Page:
I only shaved half my face and i could'nt realy say but i'm sure bart would be right i have had 8 shaves with my puma finished on just coticule and the shaves get better each time no signs of any deteriation at all.
 

tat2Ralfy

Well-Known Member
I have just had the exact same "slurrydulling" experience this afternoon, I must have done 10 lots of 30 half strokes and still the blade wont shave arm hair (well leg hair in my case as I have no arm hair left..lol) so I spat my dummy out, rinsed the hone off and started again with a lighter slurry, 2 lots of 30 later and its ping ping ping, Bald knees!

I can totally see how relying on stropping to get the edge sharp enough will lead to a short edge life, as Sir Bart says its a pull cut not a push, and thats got to leave a burr.
 

rayman

Well-Known Member
Bart said:
rayman said:
Do you have any issues with the length of life on your edge when you use pastes this way?
I can't answer for Gary, but my experiences with red Dovo paste early in my honing eh, career, indicates that relying heavily on that paste for good keenness, creates edges with serious longevity issues. Bart.

Bart,
I think, because of the experience we have compared to the others, we tend to look at things more on the micro level than the macro level.
Our understanding of the construction of the edge, during honing, makes us look at the peaks and valleys and how they respond to different useages.
Because of that, in my mind when we use pastes and sprays, we actually tend to over sharpen the very, very, very edge of the edge. Consequently, it collapses when we start to use it. That's why the use of this stuff, at my bench, is minimal. Usually only 3 light strokes to remove the very fine wire on the edge just before the final finish.
If you look at the edge under a microscope after using pastes, you will see the sandblast effect it causes. This in and of itself is not bad, but it does show the harshness of it.
The use of the pastes also can cause convex edges to form, not a good thing when it comes to razors. Flat bevels are essential to maintain the edge properly.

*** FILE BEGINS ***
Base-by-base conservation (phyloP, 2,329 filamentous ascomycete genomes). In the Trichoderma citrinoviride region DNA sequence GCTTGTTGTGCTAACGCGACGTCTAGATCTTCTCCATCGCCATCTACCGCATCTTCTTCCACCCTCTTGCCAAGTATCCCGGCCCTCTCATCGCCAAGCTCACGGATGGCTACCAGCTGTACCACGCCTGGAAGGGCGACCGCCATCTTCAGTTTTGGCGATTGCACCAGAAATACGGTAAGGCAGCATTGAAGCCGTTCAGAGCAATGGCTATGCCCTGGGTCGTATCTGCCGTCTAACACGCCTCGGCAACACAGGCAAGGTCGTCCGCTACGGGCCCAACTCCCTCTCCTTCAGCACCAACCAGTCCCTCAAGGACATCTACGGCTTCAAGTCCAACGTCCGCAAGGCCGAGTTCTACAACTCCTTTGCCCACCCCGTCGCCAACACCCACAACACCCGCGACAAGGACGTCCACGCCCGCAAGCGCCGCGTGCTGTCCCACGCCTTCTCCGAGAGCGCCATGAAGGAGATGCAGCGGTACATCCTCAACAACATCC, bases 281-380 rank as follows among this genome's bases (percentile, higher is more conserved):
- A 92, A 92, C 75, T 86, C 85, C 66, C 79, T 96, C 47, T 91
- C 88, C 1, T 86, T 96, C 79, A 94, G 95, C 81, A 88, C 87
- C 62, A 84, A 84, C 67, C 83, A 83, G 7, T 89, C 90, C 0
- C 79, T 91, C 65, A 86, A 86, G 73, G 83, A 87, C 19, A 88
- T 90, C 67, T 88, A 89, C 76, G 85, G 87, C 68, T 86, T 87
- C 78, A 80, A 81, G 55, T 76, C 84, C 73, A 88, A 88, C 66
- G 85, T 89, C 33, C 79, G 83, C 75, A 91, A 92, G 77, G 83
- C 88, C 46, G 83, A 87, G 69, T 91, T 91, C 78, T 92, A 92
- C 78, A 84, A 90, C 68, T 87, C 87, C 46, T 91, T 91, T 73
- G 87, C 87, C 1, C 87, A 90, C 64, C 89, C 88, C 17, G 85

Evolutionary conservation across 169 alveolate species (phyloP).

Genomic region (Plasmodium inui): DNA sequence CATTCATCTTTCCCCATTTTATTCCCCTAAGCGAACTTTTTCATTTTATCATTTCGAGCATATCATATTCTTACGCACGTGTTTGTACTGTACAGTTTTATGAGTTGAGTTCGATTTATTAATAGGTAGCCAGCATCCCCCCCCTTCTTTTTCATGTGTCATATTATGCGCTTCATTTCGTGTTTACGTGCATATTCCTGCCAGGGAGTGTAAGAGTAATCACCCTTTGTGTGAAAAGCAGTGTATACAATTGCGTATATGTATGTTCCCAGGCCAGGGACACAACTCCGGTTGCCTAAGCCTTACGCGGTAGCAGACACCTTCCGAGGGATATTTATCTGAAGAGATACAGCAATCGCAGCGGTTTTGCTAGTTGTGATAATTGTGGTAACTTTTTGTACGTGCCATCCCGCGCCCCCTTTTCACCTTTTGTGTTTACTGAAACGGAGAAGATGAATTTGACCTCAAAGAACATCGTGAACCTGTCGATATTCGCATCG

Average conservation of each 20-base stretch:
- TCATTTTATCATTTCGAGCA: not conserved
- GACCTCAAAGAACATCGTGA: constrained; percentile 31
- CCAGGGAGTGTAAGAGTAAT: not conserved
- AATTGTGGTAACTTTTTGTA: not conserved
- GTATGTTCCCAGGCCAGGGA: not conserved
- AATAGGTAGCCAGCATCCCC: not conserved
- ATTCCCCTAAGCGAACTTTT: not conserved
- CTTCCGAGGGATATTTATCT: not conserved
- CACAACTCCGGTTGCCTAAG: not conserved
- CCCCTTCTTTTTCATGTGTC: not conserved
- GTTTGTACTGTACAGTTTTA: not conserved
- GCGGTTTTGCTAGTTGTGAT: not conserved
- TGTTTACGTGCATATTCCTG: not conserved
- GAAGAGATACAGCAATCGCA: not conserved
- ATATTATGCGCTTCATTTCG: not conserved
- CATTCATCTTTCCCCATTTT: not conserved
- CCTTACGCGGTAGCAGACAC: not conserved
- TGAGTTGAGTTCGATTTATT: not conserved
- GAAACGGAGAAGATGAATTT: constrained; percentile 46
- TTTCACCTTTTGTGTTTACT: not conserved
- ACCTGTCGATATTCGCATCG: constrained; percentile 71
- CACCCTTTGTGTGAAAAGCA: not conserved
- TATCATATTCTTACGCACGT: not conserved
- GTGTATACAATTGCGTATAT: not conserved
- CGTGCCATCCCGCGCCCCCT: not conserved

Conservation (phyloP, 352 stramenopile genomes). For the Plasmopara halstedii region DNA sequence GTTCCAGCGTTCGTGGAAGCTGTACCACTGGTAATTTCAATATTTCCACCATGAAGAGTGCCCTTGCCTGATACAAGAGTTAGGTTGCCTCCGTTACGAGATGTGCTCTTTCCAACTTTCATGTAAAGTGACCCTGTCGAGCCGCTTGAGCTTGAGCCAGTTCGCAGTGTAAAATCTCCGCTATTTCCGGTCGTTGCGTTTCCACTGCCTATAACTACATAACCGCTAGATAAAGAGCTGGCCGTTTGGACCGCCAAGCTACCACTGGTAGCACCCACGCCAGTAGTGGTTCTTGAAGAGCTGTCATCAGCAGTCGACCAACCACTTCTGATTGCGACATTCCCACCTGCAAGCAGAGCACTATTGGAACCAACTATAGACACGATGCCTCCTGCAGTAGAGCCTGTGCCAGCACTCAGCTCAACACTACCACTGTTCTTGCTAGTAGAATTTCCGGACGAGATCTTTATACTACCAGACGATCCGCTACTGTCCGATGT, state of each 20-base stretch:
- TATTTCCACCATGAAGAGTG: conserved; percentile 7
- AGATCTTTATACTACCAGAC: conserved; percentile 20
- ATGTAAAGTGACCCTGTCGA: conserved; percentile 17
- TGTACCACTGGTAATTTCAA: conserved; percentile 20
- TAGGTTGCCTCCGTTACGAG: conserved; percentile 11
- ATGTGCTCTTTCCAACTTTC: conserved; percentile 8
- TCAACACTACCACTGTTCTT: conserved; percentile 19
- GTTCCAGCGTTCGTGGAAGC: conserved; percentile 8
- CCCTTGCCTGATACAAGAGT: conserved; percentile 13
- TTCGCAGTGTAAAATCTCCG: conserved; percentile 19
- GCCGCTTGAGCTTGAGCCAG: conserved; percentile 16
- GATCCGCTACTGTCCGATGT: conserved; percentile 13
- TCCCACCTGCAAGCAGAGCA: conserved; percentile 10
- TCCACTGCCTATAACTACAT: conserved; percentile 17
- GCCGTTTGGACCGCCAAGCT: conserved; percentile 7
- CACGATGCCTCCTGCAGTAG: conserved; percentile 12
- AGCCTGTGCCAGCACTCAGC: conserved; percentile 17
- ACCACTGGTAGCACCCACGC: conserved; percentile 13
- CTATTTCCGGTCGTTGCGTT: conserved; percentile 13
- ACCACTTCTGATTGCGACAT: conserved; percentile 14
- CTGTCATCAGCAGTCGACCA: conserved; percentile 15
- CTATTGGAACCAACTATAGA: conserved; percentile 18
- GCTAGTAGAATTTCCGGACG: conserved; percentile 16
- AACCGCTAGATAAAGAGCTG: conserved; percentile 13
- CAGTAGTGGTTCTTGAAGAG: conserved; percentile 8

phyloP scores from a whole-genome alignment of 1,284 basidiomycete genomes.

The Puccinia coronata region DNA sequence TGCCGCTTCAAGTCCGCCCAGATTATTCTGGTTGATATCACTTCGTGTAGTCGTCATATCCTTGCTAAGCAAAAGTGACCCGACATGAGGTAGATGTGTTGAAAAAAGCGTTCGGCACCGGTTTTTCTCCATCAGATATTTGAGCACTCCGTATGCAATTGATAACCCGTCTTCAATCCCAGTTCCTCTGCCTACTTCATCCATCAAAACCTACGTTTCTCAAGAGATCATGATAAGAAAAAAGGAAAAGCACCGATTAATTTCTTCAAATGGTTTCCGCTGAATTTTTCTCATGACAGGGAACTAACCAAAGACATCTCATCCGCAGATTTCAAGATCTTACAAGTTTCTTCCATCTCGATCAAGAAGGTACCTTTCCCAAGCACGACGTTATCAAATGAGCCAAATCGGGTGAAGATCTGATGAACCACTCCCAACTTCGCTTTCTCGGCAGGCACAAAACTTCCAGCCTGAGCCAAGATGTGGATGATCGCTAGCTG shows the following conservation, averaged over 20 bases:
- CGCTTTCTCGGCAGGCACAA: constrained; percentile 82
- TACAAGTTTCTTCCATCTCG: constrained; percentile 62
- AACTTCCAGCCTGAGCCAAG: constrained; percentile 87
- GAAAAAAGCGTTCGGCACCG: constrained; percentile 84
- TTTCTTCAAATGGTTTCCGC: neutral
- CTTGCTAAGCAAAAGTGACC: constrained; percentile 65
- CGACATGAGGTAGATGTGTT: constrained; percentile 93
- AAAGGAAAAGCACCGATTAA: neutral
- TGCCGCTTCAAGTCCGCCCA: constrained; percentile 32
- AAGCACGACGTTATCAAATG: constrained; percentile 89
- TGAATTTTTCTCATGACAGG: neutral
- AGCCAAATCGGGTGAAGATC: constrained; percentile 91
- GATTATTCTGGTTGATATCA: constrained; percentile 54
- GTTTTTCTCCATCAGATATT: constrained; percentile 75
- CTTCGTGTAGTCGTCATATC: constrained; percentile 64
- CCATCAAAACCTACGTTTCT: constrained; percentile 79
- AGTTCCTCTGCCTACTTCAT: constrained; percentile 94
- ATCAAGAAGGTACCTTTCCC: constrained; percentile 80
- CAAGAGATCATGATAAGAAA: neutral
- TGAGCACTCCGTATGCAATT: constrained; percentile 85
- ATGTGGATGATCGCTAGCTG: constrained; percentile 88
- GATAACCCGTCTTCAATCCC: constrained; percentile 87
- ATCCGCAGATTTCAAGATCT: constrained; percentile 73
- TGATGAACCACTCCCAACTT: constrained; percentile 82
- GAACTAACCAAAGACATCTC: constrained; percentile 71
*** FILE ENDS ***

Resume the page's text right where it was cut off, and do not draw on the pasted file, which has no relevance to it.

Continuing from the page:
Ray
 

justin

Well-Known Member
rayman said:
I think, because of the experience we have compared to the others, we tend to look at things more on the micro level than the macro level.

I think it would be great if somebody wrote an article in regards to this. It would help to demystify the Coticule grit controversy. Maybe I'll post a thread with a bunch of noob questions, and Bart can throw it into The Mine. :lol:
 

rayman

Well-Known Member
Actually, because of your inquisitive minds and willingness to learn, I think all of you will be considering things like this much differently in a month or two. There is a natural progression that all the questions won't have answers to. You will see them and figure them out on your own. You guys are absolutly on track.
I have been watching your threads for some time now. Those that haven't gotten off track have been exactly where I was and bart was at your stage of the game. Many of the answers you are looking for will start to come without even asking.
Just keep up the great work you are all doing. I too am picking up some new information from you guys.

Enjoy!

Ray
 

Bart

Well-Known Member
Ray is right.
There will be a time where you lay in your bed between asleep and awake. And you'll be half a micron tall, roaming a trail that runs on top of a razor's bevel. You'll hurt your ankles on misaligned steel fragments at poorly stropped parts of the trail. You'll climb over a fallen hair that overspans the depth of a microchip. You'll see plastic flow and burr-like debris deposits. It will be cool and calm on that summit and you'll know you have reached a deep understanding of Sharpness. That understanding may really have a valid existence in your mind only, but you don't care. Because it works for you. And you 'll sneak back out of bed, away from the warmth of the one you love. And you'll find yourself honing a razor in the calm coolness of that night.

Honing a razor can be that lyrical.

Bart.
 

tat2Ralfy

Well-Known Member
Bart said:
Amen to that Ray.:thumbup:

I haven't called it Paste.be, did I? :lol:

Bart.

Bwhahahaha thats ace!!

Sir Bart

"That understanding may really have a valid existence in your mind only, but you don't care. Because it works for you. And you 'll sneak back out of bed, away from the warmth of the one you love. And you'll find yourself honing a razor in the calm coolness of that night"

Thats beautiful, and I know you have been there, once or twice ;)